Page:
As the fog clears from the months of lockdown, the hospitality industry is faced with new challenges. The most pressing one is the difficulty restaurants face in finding and keeping staff. British food writer and restaurant critic Jay Rayner has lent his voice to the call for customers to pay more.
Right across the board, restaurants are struggling to find staff. But the UK seems to suffering even more with many of the low-paid immigrant workers choosing to leave the country. It has left the industry with a critical lack of capable staff, with 80% of restaurants having vacancies at both front and back-of-house, according to a recent survey by UK Hospitality.
In a recent article for The Guardian, Rayner wrote that some of the onus for an industry that works, and allows staff a decent wage on which to live, lies with the customers themselves.
“I often wonder how much those people who complain about restaurant prices are themselves earning,” writes Rayner. “I’m certain it’s rather more than the people they expect to cook their dinner.”
What the events of the last two years have made patently clear, is that restaurants serve a much more important function than just feeding hungry mouths. During the hard winter of lockdown, it was the lack of eating out that people seemed to lament the most.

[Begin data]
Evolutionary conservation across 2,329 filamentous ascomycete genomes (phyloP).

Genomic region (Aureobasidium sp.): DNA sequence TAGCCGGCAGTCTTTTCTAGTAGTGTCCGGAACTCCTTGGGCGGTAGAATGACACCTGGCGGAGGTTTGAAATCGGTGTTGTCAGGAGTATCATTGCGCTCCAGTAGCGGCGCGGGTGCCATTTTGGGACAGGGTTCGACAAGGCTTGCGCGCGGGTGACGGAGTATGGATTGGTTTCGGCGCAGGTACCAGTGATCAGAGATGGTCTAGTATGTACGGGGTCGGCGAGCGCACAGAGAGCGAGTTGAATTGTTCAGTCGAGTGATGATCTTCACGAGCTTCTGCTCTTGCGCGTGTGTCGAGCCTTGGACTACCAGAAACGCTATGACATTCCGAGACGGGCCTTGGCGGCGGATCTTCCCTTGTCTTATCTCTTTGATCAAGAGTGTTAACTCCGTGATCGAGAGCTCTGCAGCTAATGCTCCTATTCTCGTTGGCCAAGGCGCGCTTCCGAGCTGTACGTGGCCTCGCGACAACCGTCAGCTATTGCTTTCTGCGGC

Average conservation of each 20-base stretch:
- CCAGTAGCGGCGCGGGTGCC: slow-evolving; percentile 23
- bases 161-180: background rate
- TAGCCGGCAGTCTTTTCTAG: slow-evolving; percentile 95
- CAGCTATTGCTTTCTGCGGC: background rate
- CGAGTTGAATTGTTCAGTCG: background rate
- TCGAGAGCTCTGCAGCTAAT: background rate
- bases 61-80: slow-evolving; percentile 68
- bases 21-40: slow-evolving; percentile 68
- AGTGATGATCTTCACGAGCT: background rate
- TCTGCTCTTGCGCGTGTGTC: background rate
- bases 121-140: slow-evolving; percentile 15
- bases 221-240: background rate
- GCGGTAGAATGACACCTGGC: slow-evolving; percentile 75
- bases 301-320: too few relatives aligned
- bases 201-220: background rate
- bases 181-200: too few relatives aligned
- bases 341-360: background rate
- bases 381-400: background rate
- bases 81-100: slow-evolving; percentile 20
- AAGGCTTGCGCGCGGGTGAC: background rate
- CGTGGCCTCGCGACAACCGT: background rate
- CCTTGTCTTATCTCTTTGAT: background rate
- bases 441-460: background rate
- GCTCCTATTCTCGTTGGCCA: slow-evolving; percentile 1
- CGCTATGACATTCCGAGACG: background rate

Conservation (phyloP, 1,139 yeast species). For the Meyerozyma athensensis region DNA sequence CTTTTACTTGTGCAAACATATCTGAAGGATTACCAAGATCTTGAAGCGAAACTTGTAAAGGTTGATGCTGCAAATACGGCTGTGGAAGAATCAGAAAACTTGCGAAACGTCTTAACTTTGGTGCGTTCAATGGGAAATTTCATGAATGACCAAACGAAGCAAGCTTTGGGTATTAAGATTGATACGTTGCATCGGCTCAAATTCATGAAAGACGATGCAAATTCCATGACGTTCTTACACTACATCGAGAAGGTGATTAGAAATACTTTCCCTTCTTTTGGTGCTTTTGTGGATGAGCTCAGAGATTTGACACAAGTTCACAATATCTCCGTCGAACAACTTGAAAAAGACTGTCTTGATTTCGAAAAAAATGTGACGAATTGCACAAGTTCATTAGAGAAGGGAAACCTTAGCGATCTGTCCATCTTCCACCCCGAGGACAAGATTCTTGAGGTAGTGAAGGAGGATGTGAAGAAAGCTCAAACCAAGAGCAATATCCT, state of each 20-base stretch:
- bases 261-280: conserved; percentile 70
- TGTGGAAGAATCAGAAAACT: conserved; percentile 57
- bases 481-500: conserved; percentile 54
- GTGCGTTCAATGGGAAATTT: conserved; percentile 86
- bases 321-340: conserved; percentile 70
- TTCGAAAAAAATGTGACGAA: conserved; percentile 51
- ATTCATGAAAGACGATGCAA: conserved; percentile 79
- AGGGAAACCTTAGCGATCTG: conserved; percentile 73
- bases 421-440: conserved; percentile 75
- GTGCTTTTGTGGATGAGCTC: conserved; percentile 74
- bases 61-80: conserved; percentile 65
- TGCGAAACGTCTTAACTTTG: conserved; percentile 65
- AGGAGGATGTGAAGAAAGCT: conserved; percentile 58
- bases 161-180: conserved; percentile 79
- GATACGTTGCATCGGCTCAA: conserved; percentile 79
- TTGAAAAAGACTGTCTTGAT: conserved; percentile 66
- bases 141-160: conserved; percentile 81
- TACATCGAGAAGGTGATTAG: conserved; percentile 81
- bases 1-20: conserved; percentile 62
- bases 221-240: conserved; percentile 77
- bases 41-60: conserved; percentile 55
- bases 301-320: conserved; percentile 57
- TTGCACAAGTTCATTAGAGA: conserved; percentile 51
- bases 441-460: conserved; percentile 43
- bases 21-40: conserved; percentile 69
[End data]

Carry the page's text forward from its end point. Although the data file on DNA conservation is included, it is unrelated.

There has been an initial bounce back in hospitality as things open up and the pent-up demand for eating out has seen reservations lists fill up over the summer. But some feel now should also be a time to reassess how the industry works, and how it can remain a viable career choice for young people in the future.
“Most restaurants,” writes Rayner, “weighed down by rents and rates, by ingredients’ costs inflated by the folly of Brexit, by the rutted dysfunction of the British economy, cling to financial viability by their fingertips. Too often it is the underpaid and overworked staff who have borne the brunt.”
And yet, it seems that a minority of the paying public still seem unaware of the precarious situation most restaurants are in, with news of no-shows heaping additional woe on their balance books.
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Photo Vanna Phon | Unsplash
While flagship fine-dining restaurants will attract top talent, and customers line up to celebrate an end to a trying period in lockdown, local 'mom and pop' restaurants are facing an uncertain future. For them, the crisis is far from over.
Most customers will recognise the need to pay more, however, and those who value their local restaurant as a meeting place for marking important occasions and celebrations can be relied upon to do their part.
Rayner, a food critic, points out that it may be all well and good for him, getting most of his dining expenses reimbursed, but his point is a valid one. If we really love our restaurants, it’s time to put our money where our mouths are. "It's about dignity," he writes. And you can't argue with that.
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